India Approves AstraZeneca’s COVID-19 Vaccine

India
FILE PHOTO: People wearing protective masks exit a railway station amid the spread of the coronavirus disease (COVID-19) in Mumbai, India, December 11, 2020. REUTERS/Francis Mascarenhas/File Photo
  • Information and Broadcasting Minister Prakash Javadekar told reporters on Saturday the vaccine had been given the green light on Friday, confirming what sources close to the matter had told Reuters.
  • It is the first COVID-19 vaccine to be approved for emergency use by India, which has the highest number of infections after the United States, and comes on the day the country is running a nationwide mock drill for vaccine delivery.
  • India’s regulator has also received an emergency-use application for the COVID-19 vaccine made by Pfizer Inc with Germany’s BioNTech—the first shot to secure regulatory approval in the West.
  • Visit The Financial Today’s homepage for more stories.

NEW DELHI — India has approved the COVID-19 vaccine developed by AstraZeneca and Oxford University, paving the way for a huge immunization campaign in the world’s second most populous country.

Information and Broadcasting Minister Prakash Javadekar told reporters on Saturday the vaccine had been given the green light on Friday, confirming what sources close to the matter had told Reuters.

It is the first COVID-19 vaccine to be approved for emergency use by India, which has the highest number of infections after the United States, and comes on the day the country is running a nationwide mock drill for vaccine delivery.

Javadekar said at least three more vaccines were waiting to be approved—local company Bharat Biotch’s COVAXIN, Zydus Cadila’s ZyCoV-D and Russia’s Sputnik-V.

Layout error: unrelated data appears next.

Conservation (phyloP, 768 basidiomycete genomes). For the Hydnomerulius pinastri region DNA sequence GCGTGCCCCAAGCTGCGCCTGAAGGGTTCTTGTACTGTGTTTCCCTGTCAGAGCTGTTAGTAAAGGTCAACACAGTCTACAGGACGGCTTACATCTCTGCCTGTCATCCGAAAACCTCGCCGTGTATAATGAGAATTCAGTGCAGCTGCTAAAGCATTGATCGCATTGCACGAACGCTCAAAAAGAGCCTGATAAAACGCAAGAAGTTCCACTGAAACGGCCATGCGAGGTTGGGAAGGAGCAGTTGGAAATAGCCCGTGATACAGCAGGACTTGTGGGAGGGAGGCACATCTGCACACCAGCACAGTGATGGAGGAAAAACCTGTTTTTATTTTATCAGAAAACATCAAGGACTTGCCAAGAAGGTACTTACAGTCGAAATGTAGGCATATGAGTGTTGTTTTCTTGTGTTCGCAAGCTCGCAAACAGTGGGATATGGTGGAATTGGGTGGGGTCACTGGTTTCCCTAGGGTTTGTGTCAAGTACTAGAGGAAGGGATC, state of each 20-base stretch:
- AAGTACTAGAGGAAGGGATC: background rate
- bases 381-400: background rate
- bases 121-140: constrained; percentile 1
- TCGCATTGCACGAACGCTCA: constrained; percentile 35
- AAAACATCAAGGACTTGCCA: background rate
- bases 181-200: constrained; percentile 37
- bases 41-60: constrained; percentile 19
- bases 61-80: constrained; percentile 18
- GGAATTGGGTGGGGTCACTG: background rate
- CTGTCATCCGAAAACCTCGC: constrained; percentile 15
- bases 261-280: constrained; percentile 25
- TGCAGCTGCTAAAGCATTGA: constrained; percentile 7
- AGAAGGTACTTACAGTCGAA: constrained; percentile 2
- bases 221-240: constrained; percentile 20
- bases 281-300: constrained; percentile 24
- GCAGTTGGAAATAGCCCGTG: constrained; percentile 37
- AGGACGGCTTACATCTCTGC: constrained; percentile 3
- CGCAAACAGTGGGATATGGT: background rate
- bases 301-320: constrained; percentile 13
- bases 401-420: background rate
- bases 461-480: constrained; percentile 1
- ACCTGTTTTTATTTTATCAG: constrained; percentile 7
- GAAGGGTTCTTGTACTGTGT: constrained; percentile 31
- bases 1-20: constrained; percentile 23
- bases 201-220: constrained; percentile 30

“India is perhaps the only country where at least four vaccines are getting ready,” he said.

“One was approved yesterday for emergency use, Serum’s COVISHIELD.” he said, referring to the fact that the AstraZeneca/Oxford shot is being made locally by the Serum Institute of India (SII).

India’s Central Drugs Standard Control Organization (CDSCO) is expected to announce the dosage and other details about the shot later. SII had applied for a two full-dose regime about 28 days apart.

The AstraZeneca/Oxford vaccine, which was granted its first approval by Britain on Tuesday, is cheaper and easier to use than some rival shots—major advantages in tackling a pandemic that has claimed more than 1.8 million lives worldwide.

However, it has been plagued with uncertainty about its most effective dosage ever since data published in November showed a half-dose followed by a full dose had a 90% success rate while two full shots were 62% effective.

India’s regulator has also received an emergency-use application for the COVID-19 vaccine made by Pfizer Inc with Germany’s BioNTech—the first shot to secure regulatory approval in the West.

India has reported more than 10 million COVID-19 cases, though its rate of infection has come down significantly from a mid-September peak.

The country hopes to inoculate 300 million of its 1.35 billion people in the first six to eight months of this year.

SII, the world’s biggest producer of vaccines, has already stockpiled about 50 million doses of the AstraZeneca/Oxford shot, which will be sold to the government at about 250 rupees ($3.42) per dose and 1,000 rupees on the private market.

Reporting by Krishna N. Das; Editing by Kim Coghill and Mark Potter; Reuters

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